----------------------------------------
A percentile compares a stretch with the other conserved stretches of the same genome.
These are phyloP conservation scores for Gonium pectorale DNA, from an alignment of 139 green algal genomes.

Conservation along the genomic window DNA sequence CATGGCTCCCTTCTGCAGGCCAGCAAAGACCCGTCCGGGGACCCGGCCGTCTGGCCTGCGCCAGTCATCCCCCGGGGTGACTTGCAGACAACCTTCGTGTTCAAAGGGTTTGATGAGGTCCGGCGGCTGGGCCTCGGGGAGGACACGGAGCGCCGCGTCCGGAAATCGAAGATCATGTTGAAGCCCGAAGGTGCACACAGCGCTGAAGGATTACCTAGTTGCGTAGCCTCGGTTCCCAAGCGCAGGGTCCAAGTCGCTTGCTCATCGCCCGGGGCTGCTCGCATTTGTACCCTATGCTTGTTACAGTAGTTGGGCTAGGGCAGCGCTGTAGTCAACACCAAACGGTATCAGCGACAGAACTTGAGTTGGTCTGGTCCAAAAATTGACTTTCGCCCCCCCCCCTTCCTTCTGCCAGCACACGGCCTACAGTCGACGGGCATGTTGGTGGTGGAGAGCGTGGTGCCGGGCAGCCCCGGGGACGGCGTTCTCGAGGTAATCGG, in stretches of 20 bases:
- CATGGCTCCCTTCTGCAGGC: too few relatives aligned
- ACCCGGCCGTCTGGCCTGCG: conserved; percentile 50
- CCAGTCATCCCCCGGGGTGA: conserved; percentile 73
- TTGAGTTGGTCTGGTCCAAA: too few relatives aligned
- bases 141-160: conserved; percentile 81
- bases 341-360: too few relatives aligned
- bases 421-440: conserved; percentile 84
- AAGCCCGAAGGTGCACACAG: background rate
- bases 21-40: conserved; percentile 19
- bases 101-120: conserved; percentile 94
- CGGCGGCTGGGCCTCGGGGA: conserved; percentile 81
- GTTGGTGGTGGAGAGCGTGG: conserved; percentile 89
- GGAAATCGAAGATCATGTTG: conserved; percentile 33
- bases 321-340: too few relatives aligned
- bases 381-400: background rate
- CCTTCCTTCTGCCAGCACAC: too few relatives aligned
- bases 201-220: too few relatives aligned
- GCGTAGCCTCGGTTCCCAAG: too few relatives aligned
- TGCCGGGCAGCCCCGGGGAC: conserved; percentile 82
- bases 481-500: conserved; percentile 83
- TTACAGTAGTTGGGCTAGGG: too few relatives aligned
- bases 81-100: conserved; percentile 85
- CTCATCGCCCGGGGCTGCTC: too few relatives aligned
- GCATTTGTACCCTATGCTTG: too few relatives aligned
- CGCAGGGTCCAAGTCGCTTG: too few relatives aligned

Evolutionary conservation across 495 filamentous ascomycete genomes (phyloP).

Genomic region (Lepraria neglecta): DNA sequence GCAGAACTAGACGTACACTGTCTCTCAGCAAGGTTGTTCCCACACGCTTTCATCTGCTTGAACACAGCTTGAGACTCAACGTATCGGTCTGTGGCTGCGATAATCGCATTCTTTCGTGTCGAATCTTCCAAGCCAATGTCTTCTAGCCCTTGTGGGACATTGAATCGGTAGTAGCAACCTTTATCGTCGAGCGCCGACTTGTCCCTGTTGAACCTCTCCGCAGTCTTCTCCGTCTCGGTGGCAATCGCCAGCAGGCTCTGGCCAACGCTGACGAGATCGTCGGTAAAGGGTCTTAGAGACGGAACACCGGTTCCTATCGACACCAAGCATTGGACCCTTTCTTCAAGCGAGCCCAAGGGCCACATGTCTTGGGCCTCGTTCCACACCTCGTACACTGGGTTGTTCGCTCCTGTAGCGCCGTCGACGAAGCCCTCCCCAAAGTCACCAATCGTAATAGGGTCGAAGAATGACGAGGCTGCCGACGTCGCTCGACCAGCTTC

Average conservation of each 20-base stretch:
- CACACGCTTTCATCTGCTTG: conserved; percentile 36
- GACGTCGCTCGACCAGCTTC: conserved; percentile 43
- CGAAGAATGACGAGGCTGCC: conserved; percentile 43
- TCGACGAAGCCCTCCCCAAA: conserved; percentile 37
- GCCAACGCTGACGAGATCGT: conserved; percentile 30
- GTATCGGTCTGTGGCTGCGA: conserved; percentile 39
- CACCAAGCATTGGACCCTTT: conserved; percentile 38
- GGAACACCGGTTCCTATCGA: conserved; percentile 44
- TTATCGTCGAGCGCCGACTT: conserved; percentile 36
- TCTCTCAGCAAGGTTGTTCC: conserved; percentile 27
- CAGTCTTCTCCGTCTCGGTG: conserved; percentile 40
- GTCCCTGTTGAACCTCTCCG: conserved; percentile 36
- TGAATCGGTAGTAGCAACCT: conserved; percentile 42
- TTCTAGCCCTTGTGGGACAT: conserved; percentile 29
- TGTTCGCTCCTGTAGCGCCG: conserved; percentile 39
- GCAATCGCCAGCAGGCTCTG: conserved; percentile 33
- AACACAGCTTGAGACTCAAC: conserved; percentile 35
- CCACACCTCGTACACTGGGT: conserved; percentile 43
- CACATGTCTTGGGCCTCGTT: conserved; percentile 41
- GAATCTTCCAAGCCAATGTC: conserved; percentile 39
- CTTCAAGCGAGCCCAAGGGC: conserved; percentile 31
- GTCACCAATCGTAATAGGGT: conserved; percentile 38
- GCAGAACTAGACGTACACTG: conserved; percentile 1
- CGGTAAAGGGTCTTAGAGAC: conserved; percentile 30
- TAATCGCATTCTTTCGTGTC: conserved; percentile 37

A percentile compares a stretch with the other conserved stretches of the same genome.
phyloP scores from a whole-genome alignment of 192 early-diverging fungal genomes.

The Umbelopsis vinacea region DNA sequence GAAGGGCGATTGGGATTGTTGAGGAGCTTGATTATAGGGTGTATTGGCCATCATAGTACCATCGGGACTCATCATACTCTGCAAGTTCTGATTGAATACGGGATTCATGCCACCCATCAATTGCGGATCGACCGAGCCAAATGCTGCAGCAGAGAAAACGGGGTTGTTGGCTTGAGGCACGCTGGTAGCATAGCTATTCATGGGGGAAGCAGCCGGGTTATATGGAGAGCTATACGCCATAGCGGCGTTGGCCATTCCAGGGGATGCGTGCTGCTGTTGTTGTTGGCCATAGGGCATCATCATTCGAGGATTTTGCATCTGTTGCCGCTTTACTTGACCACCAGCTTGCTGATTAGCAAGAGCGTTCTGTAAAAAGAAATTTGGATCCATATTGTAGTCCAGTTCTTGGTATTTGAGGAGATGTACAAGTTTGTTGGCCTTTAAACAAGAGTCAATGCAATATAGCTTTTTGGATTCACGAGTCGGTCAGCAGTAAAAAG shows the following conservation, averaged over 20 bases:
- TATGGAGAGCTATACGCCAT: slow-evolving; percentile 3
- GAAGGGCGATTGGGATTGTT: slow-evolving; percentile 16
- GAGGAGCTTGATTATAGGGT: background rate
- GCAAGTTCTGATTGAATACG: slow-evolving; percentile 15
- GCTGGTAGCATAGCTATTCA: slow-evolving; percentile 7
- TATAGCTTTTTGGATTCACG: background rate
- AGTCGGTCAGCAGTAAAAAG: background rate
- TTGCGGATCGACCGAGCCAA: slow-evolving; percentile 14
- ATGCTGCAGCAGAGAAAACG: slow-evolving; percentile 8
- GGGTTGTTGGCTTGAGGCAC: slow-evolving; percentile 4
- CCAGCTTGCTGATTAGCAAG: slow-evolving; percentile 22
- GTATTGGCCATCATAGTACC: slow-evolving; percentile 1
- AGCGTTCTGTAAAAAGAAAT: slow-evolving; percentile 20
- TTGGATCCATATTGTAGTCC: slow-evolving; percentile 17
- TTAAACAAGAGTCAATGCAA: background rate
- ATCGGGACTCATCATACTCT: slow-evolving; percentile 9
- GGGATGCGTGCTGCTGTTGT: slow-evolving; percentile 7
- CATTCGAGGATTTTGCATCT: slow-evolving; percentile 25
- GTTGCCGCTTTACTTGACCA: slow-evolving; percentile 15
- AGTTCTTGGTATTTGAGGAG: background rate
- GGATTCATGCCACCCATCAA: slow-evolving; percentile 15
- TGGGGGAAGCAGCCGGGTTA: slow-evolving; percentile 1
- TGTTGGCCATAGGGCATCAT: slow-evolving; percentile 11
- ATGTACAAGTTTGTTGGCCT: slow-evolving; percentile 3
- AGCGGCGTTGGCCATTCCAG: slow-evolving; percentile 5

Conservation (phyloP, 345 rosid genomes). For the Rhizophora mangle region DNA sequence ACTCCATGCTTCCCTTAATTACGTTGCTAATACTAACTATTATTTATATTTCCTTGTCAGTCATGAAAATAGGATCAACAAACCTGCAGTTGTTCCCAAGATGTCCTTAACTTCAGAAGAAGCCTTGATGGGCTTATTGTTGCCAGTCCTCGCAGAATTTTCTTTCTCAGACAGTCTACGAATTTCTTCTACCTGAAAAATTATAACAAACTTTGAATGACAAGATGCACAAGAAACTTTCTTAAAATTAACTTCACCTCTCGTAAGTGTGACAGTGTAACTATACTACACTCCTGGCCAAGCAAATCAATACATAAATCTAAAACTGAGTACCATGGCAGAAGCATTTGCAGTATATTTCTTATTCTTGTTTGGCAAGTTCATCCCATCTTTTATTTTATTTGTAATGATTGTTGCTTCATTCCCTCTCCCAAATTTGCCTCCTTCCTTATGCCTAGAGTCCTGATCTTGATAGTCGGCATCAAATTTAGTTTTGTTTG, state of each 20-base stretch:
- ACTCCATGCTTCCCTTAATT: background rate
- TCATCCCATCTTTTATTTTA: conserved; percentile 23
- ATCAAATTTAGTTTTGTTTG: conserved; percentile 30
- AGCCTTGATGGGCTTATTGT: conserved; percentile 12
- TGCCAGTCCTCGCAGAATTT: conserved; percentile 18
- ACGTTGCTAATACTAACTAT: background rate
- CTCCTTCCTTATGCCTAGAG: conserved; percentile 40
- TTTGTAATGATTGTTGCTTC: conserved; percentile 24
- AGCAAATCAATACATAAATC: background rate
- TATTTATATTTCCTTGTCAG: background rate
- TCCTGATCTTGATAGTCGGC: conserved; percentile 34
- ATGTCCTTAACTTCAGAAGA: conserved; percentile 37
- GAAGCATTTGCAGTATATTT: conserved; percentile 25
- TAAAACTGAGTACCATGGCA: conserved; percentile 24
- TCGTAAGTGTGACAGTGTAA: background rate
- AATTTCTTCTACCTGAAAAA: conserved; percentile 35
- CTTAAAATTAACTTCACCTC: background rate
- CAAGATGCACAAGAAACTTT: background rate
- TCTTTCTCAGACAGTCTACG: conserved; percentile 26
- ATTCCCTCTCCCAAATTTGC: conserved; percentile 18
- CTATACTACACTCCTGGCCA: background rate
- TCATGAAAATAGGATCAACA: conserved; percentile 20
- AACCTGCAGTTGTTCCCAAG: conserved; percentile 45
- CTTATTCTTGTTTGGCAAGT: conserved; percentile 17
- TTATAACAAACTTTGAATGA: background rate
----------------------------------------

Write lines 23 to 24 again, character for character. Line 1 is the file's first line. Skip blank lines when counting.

- bases 481-500: conserved; percentile 83
- TTACAGTAGTTGGGCTAGGG: too few relatives aligned